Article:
A recent study at Boston University just found that some Pill users may suffer a permanent loss of libido even once they stop taking it.
A year before my wedding, I went in for the oh-so-fun annual physical and when I mentioned the upcoming nuptials, the doctor casually said I should come back in the spring and get put on the Pill. There was no discussion of alternatives or pros/cons, just the assumption that it was the right choice for me--at the time, a 21 year old virgin.
That December, I found out that my roommate's parents were NFP instructors and I had a long chat with her mom. This was before converting to Catholicism had crossed either of Dan or my minds. Something about NFP seemed so healthy to me. No one had ever told me anything negative about the Pill, but the fact that there was a way to avoid pregnancy by working with my body's ups and downs made so much sense. A friend of mine who had married two years before used NFP and when I first heard, I thought she was completely nuts and bound to be pregnant within the year. As it turned out, her first pregnancy (completely planned) was four years later. Knowing their experience helped me make the jump from intellectually trusting NFP to actually applying it. Once I returned to Minnesota after graduation, Dan and I took an NFP class together and then used it to avoid pregnancy for about 35 cycles before we flipped the usage and conceived Peter on the first cycle. We have intended throughout our marriage to eventually teach NFP classes ourselves and began the process last summer. Dan's crazy-busyness kept us from continuing until the past month or so. Our hope is to finish the program by the end of the summer and begin teaching this fall.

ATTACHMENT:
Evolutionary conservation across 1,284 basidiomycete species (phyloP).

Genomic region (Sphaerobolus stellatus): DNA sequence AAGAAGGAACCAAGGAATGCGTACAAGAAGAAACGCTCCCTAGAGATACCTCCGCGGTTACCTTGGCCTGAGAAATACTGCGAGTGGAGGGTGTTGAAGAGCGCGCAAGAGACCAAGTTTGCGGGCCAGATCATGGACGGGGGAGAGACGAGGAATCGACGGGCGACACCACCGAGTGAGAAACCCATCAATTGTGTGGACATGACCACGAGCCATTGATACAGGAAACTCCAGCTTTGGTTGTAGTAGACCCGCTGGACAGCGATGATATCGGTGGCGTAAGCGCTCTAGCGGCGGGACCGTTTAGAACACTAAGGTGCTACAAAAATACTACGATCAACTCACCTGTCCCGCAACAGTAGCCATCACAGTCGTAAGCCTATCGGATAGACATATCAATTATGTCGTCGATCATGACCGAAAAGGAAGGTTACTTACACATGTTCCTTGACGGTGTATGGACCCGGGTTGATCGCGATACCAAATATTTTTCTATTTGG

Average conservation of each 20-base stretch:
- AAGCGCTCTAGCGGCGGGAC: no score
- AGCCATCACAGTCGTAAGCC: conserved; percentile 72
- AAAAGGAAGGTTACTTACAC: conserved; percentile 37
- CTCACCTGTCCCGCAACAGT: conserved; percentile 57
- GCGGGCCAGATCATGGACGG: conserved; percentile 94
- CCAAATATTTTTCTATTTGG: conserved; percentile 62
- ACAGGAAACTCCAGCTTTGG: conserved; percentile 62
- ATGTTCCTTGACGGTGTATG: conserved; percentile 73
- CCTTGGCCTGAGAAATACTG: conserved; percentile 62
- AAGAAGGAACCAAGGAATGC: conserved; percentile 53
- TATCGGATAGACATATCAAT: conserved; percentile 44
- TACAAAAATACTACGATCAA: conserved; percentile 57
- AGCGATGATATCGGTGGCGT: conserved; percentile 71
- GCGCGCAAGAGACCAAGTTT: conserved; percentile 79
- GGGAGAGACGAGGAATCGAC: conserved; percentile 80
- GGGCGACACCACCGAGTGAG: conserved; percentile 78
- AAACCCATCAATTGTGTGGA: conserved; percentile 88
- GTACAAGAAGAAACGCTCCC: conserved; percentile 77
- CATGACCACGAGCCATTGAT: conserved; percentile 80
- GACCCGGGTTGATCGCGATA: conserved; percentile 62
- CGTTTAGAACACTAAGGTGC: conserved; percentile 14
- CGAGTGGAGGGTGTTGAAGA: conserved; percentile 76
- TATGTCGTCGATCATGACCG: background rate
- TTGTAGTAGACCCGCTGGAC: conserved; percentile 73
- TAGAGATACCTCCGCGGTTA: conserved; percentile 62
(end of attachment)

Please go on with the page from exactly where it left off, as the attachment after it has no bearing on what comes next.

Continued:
For any of you who have taken the Pill at some point--what information did your doctor give you before prescribing it? Have you experienced any side effects? Did they affect your choice of birth control?
The strangest thing about Pill use to me is the fact that millions of women are encouraged to override their body's natural hormonal cycles even though nothing is wrong with them. I know a fair number of people who take the Pill to eliminate heavy, painful periods, but the vast majority of Pill users take it for the contraceptive effects (prescription of the Pill as a general hormonal cure-all is another pet peeve of mine). I can't think of any other "medicine" that is prescribed year after year to people without chronic illnesses. Women are led to believe that since their periods come every month, their bodies are functioning just as they used to, when actually their ovaries are shut down indefinitely. The benefits found in the Pill are often also acheived by extended breastfeeding--both reduce blood loss and the total cycles experienced in one's lifetime.
Since starting NFP, going to those annual physicals is a little more interesting. The nurse inevitably asks if I'm on birth control and gives me a curious look when I mention NFP--it usually doesn't fit any of the tidy little checkboxes on the chart. They're pleased when I can rattle off my LMP without thinking, at least. One time I was a couple days pre-ovulation and the doctor was remembering back to med school, trying to recall what a normal amount of mucus was for that part of a cycle. I don't suppose cervical mucus comes up too often during routine exams. I was also told by one doc that the fact that my father is on blood thinners due to clotting problems makes me a poor candidate for the Pill, since one of its side effects is blood clots--I wonder how many docs would have thought about that? (As an aside, I'm also a bad candidate for epidural anesthesia since I have low blood pressure--good to know).
Overall, I feel lucky to have met people who taught me about NFP when I did and I will be forever grateful to them.